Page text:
Rules are meant to be scaffoldings that provide skeletal and organisational support for organisations. While some might argue that freedom and autonomy should take precedence over the adherence of rules, rules are what enable us to be free. Without the laws and the might of the legal enforcers, a country can plunge into chaos, where people plunder and loot others’ properties. Without taking class attendance, students are free to join and leave class as and when they like – thereby disrupting their study progress. Without a pricing system, supermarkets can charge exorbitant prices for economically affordable products. And without an travel itinerary for tourists, tour guides would be free to bring tourists to places where they have no interest in.
However, rules have to be implemented not with a rigid stance but with a flexibility to be adjustable over time. Humans rule over rules, for humans are the lords and rules, the servants. In current times, rules are being placed on pedestals while humans bow down to its every whims and fancies. Sometimes, even to the extent of creating inconvenience to the people, rules are still treated as an entity that cannot be breached or infringed upon – in the same way that robotics and machinery are now creating massive technological unemployment – thereby acting as masters of their creators, especially in developed countries.
The servant has turned against its master, and the only way to stop this is to create an awareness that much as rules are desired to bring order to chaos, humans have a tendency to stay within the comfort zone (read: “if it ain’t broke, don’t fix it”) and follow predictable patterns. Rules are tricky in this aspect since they provide comfort and stability, but causes disruptions over time since rules often do not change with the times.
When some rules no longer work, we should bend or break them.
There is a great deal of discomfort in doing so for many people because most of us are comfortable with what works. Why tinker with something that is not broken? While it may not be broken on the surface, we have to think deeper than the surface level and ask ourselves how we can further streamline the (work) processes.
One overt observation of mine is that customers are now being asked to do more in order to speed up the queue. Consider a library where users are able to extend their loans over the customer service counters upon collecting their reserved books previously. Now, they are being asked to renew their loans at self-help kiosks. Similarly, customers who are able to collect their movie tickets over the customer service counters previously are now asked to collect the tickets at the self-help kiosks in some cinemas.
Why is this so?
This is because there is a change in mindset. While previously, most companies have always followed the mindset that “the customer is always right” and hence they have to serve to the best of their abilities, , more and more companies are coming to a realisation that customers have the abilities to do things on their own. This is made more apparent with the emergence and prevalence of budget airlines where customers show their willingness to handle some travel stuff on their own through the popularity of such airlines. The fact that overtaxed and often underpaid customer service staff often leave organisations for greener pastures may be the final straw that breaks the camel’s back.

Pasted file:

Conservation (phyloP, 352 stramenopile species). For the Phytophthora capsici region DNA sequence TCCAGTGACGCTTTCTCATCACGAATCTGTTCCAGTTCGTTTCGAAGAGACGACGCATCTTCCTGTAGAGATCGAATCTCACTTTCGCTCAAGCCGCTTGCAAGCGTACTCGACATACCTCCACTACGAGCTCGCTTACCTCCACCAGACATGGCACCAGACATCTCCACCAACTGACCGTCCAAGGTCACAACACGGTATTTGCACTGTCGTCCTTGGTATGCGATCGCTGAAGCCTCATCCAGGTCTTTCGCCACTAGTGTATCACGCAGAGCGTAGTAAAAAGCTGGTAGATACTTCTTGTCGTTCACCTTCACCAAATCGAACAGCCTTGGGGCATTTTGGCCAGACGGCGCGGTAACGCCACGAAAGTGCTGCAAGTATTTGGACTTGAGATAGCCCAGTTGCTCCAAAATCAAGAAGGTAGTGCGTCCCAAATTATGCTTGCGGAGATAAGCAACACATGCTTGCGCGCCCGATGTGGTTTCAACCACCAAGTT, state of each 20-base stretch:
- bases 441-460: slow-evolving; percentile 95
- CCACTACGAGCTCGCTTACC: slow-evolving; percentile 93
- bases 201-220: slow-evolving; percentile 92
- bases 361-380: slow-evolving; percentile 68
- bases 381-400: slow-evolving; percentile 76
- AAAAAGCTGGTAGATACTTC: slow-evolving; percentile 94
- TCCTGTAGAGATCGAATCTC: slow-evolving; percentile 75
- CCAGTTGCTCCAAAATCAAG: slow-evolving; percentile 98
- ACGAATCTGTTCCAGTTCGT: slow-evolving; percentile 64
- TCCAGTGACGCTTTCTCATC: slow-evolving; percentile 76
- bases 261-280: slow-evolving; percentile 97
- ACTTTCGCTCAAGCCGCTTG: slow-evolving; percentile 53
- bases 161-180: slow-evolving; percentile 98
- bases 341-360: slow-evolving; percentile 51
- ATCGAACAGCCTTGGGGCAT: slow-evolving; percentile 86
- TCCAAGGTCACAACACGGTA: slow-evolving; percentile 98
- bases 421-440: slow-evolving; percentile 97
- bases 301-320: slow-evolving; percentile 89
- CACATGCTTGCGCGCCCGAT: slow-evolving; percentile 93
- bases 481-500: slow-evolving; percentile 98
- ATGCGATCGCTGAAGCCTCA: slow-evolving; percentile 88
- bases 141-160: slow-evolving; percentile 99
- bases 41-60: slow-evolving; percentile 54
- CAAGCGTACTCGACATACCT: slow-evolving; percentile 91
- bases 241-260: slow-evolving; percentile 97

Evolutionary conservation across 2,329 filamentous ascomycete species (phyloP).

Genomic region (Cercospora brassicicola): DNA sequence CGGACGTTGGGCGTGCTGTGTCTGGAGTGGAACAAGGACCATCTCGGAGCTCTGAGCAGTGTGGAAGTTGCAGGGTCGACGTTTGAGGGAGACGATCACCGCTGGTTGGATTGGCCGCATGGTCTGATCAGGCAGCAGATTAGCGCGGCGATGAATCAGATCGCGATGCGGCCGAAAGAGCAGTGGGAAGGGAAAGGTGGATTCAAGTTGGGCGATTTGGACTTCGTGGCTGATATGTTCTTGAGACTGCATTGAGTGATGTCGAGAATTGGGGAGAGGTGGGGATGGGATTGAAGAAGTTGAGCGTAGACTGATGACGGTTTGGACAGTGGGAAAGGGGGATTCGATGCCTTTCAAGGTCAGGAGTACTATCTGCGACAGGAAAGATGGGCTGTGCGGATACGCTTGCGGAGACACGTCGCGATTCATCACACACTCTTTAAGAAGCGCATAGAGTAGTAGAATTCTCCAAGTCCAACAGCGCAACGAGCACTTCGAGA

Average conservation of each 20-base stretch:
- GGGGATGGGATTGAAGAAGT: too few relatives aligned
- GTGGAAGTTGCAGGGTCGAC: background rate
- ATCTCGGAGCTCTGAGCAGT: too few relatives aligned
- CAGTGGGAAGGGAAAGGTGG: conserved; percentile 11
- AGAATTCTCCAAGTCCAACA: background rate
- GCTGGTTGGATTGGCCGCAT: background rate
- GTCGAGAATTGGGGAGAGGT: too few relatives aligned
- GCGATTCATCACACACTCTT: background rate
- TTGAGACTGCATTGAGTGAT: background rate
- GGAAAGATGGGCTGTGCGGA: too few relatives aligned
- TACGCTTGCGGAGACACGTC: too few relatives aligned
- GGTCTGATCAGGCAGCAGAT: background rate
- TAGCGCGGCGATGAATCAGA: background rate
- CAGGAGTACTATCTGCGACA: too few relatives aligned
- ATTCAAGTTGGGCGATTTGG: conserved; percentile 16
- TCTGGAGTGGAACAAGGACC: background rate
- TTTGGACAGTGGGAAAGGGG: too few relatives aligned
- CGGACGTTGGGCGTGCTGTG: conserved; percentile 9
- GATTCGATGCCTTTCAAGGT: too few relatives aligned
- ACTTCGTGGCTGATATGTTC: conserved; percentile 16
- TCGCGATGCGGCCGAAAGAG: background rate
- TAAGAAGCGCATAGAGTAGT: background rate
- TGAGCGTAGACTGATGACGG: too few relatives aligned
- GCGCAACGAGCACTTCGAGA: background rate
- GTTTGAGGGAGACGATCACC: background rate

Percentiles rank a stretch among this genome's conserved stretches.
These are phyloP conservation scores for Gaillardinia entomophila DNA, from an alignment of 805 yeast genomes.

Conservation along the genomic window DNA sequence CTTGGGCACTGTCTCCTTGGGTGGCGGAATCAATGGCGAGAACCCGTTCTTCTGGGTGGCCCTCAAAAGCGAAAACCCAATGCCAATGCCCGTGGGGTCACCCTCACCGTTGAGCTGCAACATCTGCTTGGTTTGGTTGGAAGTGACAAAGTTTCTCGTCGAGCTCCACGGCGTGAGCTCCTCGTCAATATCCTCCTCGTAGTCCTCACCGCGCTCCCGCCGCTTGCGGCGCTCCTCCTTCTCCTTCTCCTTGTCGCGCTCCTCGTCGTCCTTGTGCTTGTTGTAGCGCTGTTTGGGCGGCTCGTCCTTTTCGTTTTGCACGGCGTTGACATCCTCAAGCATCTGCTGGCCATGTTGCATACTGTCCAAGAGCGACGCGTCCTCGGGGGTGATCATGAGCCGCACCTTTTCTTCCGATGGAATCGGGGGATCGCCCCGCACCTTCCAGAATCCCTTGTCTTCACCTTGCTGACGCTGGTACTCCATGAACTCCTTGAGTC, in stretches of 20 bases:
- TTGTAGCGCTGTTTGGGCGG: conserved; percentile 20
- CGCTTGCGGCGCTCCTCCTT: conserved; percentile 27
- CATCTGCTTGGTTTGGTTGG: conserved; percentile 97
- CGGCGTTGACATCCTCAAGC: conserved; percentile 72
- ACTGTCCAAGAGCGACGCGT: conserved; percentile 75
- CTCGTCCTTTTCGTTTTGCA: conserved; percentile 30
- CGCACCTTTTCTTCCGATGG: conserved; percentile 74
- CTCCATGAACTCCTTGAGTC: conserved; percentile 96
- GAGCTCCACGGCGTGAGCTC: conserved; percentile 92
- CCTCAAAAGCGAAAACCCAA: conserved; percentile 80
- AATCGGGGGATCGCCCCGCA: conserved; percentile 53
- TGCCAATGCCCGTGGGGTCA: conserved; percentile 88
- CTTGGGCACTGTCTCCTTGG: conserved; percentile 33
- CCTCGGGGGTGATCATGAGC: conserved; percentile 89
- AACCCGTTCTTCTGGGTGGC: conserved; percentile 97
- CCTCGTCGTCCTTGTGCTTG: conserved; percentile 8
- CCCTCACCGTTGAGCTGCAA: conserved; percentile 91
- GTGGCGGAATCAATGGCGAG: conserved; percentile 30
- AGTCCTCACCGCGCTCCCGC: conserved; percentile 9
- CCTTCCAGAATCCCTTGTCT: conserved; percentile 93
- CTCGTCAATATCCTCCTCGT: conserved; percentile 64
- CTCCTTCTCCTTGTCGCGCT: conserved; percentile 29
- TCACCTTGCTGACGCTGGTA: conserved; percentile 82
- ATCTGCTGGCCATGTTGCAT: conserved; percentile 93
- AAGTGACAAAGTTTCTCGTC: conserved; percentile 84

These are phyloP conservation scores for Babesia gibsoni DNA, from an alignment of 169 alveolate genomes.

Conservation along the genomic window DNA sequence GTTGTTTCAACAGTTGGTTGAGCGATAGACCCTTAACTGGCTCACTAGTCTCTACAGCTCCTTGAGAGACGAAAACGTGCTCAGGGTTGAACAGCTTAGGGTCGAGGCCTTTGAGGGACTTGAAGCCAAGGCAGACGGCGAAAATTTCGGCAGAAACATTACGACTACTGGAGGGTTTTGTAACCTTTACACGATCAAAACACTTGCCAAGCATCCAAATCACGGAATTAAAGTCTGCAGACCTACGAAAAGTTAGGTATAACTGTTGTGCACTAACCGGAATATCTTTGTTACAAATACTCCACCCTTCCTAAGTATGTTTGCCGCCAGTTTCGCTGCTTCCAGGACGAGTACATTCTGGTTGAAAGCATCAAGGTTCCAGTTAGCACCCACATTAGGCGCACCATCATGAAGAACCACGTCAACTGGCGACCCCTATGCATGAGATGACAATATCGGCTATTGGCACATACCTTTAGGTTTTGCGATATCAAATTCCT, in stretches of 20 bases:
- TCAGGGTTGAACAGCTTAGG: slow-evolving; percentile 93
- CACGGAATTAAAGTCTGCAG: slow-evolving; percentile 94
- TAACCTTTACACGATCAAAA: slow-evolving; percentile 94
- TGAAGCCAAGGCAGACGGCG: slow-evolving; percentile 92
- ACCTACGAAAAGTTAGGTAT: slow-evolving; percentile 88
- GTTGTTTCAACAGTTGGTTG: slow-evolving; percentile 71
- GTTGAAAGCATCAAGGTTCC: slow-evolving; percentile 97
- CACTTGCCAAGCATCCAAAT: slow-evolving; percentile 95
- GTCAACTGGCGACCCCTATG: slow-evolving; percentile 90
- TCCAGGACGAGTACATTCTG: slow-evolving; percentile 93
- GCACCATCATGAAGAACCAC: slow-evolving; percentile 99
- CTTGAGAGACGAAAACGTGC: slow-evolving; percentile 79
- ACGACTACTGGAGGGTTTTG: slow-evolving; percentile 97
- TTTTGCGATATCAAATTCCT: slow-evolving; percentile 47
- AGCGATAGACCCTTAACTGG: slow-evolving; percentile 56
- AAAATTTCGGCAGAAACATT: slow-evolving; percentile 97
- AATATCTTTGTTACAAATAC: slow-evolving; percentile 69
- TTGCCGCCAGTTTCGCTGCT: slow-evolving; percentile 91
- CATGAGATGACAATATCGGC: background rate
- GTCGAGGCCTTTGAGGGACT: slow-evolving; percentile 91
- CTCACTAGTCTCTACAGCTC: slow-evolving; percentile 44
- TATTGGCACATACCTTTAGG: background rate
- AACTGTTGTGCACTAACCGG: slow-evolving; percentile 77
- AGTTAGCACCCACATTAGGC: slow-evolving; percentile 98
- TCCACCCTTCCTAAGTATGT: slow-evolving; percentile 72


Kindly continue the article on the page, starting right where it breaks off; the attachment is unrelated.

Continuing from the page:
Hence, it can be observed that sometimes, fixed mindset such as the fact that customers always want to be served may be incorrect with the passage of time. Yes, there will always be a group who demand to be served but there will also often be other groups that want to do things on their own. Many may already understand that some rules have to be bend or broken but it takes mavericks who are in positions of power to do this.
We have to question existing rules (especially those which are already deeply embedded in contemporary society) and seek ways to improve them, or alleviate any inconveniences that might arise from them.
Some questions to ponder upon:
1. Current situation: There is often one teacher in class.
What if there are two teachers in class at any one time, one to teach and another to facilitate the lessons and answer students’ questions?
2. Current situation: Open concept offices are popular because the layout and settings stimulate discussion and courage interactions.
What if some cubicles can be closed off upon requests by staff (especially by introverts and the creatives) who need a quiet space to ponder and to think?
3. Current situation: We need to connect with one another on social media, which are often disparate and diverse.
What if social media can be converged into one or a few channels where users can congregate and interact?
4. Current situation: Social media users often talk about themselves and their families.
What if there is a social media that allows or encourages others to talk positively about their friends? Let’s face it. Most people like to actively and regularly hear compliments and praises from others rather than passively receiving updates on their friends’ latest design craze, favourite food, family issues and selfie shots. Lending a listening ear to one’s friend is one thing but receiving tons of irrelevant updates churned out by friends is another.
5. Current situation: There is no strong reading culture in some countries, and it never takes off despite much publicity efforts in the form of storytelling sessions and book reading clubs.
What if reading culture is not something that can be promoted or nurtured? That one of the best ways to encourage reading is to evoke the curiosity of oneself of things that sustain our interest and research from that point onwards?